Blue Cross and Blue Shield of Louisiana has chosen to withdraw its reorganization plan and Elevance Health acquisition application from the Louisiana Department of Insurance, according to the nonprofit health insurer.
Elevance Health, formerly known as Anthem, is the largest for-profit health care company managed by the Blue Cross Blue Shield Association.
The action, described by the BCBSLA as a delay, is to provide more time for stakeholders to understand the benefits of the transaction and how to determine and value the quality of service that will continue.
There is no new timeline for refilling the reorganization plan.
“The connection between BCBSLA and Elevance Health remains the right partnership at the right time for the best health outcomes Louisianans need and deserve,” according to the Elevance Health joint statement. “We are determined to achieve these goals. However, one theme continues to emerge, and that is our main stakeholders wanting more time for questions to be answered about the reorganization plan. . BCBSLA and Elevance Health do not believe this is the right time to hold public hearings and a policyholder vote.”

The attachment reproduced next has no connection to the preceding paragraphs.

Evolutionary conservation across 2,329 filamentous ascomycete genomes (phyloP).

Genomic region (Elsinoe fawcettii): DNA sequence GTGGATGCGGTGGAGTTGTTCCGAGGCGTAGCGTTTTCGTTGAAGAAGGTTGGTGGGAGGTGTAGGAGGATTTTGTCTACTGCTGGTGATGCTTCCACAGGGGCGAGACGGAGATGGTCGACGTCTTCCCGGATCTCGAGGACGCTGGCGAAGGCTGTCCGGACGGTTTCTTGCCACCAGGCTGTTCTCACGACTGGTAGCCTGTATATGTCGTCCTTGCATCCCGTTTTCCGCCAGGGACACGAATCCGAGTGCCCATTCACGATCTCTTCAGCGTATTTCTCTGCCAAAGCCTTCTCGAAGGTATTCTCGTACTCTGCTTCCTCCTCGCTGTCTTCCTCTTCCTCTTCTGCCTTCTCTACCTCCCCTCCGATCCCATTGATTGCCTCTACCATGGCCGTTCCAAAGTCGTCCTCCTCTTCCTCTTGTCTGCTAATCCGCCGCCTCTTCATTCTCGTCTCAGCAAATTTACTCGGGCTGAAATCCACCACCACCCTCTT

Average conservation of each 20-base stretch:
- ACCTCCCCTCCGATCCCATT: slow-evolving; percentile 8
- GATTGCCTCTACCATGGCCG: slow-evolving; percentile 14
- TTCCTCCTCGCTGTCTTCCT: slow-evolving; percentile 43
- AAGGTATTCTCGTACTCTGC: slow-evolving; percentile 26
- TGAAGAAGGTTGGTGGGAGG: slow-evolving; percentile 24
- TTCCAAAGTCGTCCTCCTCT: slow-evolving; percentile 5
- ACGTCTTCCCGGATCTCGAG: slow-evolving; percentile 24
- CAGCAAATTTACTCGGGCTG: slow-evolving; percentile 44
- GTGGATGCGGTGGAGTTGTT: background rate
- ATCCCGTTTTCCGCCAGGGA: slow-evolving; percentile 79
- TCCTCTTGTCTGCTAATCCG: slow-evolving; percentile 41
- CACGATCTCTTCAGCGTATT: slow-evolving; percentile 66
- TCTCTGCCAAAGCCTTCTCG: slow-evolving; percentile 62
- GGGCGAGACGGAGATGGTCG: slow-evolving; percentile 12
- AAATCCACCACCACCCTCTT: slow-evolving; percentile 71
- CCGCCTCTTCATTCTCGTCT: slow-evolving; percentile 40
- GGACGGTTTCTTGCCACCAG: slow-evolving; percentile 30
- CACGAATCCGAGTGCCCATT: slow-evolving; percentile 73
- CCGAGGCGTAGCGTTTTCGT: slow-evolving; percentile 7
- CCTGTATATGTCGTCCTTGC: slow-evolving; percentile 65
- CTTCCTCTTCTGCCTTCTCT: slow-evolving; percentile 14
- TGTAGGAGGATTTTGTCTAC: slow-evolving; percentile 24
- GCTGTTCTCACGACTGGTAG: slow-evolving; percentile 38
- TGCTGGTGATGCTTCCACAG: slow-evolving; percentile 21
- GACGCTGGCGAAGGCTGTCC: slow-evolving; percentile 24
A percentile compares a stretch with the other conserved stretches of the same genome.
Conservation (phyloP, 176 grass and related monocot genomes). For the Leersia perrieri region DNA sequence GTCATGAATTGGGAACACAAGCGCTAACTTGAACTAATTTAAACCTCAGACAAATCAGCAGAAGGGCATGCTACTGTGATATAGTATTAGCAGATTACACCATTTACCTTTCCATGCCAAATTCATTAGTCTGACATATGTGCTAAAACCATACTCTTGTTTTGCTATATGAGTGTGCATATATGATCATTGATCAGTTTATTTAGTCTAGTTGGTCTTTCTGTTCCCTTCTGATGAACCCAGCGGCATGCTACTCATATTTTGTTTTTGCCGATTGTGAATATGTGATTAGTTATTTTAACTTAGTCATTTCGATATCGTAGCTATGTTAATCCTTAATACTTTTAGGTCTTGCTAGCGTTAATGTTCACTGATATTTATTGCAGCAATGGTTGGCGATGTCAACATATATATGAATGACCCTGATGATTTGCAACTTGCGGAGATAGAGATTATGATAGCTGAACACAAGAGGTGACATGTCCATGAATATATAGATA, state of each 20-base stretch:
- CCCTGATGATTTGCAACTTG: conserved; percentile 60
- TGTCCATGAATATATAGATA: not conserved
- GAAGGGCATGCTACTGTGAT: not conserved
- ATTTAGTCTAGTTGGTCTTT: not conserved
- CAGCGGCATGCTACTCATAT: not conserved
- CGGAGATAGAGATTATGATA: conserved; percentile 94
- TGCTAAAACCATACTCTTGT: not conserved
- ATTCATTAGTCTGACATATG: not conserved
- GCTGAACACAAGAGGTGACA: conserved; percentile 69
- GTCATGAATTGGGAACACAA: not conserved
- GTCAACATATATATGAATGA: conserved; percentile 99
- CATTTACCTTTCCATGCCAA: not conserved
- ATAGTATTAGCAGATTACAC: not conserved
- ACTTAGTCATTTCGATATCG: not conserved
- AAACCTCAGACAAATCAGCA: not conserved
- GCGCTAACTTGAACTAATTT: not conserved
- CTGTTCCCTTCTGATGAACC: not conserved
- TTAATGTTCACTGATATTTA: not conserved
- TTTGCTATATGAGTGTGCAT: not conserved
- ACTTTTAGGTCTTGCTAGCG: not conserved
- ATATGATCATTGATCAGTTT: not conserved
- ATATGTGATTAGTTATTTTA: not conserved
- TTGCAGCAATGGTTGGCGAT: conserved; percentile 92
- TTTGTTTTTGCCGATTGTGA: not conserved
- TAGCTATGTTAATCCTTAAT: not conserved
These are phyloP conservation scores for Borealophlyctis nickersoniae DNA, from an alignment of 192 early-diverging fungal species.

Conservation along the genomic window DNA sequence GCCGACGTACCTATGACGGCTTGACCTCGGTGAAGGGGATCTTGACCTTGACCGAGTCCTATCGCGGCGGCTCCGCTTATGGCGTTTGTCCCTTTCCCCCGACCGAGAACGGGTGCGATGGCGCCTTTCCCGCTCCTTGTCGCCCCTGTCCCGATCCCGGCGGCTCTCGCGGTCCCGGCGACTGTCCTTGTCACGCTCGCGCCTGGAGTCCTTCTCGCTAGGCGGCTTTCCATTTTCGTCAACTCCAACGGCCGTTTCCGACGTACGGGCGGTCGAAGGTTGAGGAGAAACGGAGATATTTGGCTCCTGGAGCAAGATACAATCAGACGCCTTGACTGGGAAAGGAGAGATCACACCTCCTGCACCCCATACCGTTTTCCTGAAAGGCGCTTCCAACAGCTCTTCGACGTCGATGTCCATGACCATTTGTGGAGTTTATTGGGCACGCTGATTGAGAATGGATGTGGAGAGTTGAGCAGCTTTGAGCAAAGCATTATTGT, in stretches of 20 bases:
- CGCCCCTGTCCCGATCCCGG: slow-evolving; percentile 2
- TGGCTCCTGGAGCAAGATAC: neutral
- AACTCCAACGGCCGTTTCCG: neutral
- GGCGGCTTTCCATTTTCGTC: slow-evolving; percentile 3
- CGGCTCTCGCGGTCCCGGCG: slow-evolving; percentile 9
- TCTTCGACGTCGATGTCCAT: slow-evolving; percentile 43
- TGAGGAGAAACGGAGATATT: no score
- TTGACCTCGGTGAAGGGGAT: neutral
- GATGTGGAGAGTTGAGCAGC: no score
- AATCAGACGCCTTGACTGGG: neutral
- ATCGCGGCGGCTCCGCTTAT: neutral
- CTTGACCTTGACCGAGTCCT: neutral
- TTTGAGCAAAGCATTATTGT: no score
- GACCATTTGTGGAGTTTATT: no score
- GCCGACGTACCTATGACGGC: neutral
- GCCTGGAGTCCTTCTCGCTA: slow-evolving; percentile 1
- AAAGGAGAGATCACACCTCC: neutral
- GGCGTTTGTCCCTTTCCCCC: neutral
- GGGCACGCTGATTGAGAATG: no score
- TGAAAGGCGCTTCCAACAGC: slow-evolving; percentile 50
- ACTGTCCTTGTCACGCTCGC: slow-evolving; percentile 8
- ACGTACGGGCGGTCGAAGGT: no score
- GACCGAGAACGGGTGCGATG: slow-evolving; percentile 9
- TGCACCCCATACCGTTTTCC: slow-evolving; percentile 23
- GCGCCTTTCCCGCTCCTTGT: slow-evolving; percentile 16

WHY THIS IS IMPORTANT
The merger will give BCBSLA access to Elevance Health’s pharmacy benefit manager, Carelon, and its prescription drug savings program, EnsureRx.
This will preserve BCBSLA as a viable, local company into the future, Blue Cross said.
“Blue Cross and Blue Shield of Louisiana and Elevance Health entered into this agreement with the mutual goal of improving the health and life outcomes of all Louisianans by offering innovative programs with the highest quality services that BCBSLA stakeholders have relied on for decades,” the companies said. “We believe our partnership will preserve BCBSLA as a vibrant, local company well into the future.”
THE BIGGER TREND
The $2.5 billion merger was first announced in January.
The delay follows political pressure from attorney general and gubernatorial candidate Jeff Landry, according to Unfiltered With Kiran. Landry told both companies the deal shouldn’t be finalized until after a new governor and insurance commissioner are elected, according to the report.
Also, political and health care leaders have raised concerns about potential premium increases and how the proceeds from the sale would be split between policyholders and a foundation that Blue Cross said would create control, the report says.